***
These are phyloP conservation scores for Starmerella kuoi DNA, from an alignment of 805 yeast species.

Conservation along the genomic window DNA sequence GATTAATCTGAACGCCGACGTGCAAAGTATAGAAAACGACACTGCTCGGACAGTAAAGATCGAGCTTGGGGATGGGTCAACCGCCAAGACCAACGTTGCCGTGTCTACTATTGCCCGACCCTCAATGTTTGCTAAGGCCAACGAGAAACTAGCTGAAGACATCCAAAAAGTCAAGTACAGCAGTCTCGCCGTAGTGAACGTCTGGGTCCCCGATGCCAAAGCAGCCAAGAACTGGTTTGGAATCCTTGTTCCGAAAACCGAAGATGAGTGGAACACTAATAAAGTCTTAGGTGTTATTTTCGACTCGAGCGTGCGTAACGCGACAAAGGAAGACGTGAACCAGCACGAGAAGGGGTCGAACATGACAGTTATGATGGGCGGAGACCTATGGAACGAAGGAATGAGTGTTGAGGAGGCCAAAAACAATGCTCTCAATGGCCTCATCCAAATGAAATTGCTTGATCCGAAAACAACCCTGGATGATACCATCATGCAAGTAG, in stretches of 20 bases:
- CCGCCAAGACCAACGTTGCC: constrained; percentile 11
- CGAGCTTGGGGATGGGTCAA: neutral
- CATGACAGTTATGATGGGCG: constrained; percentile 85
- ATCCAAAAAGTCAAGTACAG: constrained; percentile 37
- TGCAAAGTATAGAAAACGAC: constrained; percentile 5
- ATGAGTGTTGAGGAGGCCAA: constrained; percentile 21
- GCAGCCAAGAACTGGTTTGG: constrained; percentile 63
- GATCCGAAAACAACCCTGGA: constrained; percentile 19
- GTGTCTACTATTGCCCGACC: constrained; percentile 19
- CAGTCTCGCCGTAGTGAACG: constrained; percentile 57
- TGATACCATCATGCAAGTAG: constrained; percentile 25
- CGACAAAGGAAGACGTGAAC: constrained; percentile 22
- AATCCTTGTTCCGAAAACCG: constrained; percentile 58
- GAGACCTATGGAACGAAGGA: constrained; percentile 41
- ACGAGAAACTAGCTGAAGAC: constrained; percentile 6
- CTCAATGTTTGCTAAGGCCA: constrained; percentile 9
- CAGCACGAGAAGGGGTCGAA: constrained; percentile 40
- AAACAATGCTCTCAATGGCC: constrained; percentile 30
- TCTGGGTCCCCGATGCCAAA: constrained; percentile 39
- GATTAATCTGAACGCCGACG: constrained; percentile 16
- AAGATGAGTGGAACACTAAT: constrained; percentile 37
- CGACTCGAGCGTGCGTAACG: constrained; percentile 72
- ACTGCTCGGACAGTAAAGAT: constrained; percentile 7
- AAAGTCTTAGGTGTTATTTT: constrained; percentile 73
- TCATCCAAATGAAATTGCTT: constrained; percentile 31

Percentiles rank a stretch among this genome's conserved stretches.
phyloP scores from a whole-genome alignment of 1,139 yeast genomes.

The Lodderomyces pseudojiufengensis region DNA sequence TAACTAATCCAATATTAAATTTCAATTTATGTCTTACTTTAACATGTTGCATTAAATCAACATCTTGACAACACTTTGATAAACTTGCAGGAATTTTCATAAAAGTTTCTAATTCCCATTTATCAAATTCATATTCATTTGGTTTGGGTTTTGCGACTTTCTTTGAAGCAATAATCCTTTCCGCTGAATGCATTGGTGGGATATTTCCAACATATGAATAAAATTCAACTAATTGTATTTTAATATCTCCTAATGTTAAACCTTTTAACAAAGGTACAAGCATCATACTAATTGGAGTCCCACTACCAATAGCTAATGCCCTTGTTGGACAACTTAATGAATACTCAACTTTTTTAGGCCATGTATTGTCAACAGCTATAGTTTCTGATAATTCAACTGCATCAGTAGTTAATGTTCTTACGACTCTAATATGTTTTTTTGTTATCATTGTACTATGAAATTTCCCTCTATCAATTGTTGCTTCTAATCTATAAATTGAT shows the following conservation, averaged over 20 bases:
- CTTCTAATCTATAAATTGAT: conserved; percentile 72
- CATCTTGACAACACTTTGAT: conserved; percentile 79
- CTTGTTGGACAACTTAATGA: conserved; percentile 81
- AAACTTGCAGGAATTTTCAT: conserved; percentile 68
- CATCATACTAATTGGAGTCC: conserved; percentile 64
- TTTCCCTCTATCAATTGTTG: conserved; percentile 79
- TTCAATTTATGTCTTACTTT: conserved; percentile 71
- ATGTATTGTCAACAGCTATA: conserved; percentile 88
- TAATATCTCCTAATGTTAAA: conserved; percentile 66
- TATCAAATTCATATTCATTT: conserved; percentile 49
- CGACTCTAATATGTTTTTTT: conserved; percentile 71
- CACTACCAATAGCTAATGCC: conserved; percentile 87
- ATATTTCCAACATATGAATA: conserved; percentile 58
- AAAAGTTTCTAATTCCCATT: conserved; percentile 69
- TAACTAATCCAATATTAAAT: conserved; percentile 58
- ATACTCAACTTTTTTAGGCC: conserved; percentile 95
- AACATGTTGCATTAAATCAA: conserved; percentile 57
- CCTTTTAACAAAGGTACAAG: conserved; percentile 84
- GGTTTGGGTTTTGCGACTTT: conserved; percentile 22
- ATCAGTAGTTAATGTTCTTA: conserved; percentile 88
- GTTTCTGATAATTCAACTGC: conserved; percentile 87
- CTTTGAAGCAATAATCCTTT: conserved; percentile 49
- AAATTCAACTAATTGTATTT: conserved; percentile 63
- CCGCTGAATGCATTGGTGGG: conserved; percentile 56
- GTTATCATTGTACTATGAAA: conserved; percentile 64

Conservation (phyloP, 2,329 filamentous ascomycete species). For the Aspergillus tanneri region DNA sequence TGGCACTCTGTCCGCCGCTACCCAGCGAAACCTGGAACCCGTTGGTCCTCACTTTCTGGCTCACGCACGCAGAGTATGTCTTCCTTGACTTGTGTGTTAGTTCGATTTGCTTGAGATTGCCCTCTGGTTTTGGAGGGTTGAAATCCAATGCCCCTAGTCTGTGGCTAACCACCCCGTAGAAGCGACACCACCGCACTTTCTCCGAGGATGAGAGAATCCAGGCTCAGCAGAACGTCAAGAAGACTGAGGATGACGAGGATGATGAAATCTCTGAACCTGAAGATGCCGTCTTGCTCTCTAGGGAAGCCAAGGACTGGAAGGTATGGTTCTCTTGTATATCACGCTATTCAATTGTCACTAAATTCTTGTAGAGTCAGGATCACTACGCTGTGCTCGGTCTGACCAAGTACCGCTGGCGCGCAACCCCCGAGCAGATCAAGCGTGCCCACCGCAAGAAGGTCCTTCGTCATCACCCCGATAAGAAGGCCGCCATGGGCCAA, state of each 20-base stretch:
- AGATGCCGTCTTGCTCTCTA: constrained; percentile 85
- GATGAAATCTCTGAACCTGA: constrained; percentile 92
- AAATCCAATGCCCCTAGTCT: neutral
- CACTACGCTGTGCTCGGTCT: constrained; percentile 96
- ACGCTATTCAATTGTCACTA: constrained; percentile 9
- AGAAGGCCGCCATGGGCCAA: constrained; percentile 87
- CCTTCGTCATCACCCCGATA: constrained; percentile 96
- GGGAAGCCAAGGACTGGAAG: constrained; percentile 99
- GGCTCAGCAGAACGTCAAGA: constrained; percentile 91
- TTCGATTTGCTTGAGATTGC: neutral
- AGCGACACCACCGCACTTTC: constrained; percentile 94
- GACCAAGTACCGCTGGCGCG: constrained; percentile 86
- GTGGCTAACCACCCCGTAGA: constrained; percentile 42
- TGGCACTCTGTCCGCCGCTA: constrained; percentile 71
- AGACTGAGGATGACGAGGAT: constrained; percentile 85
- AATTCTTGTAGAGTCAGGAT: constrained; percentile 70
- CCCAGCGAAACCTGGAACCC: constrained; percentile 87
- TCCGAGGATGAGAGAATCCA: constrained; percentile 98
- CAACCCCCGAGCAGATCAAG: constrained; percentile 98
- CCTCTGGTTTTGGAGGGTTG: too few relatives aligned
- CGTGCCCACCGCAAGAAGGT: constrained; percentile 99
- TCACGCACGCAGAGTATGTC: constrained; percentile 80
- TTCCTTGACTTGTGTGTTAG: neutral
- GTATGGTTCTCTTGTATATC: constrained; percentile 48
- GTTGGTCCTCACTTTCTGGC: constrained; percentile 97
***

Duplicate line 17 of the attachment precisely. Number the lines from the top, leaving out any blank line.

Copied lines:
- ACGAGAAACTAGCTGAAGAC: constrained; percentile 6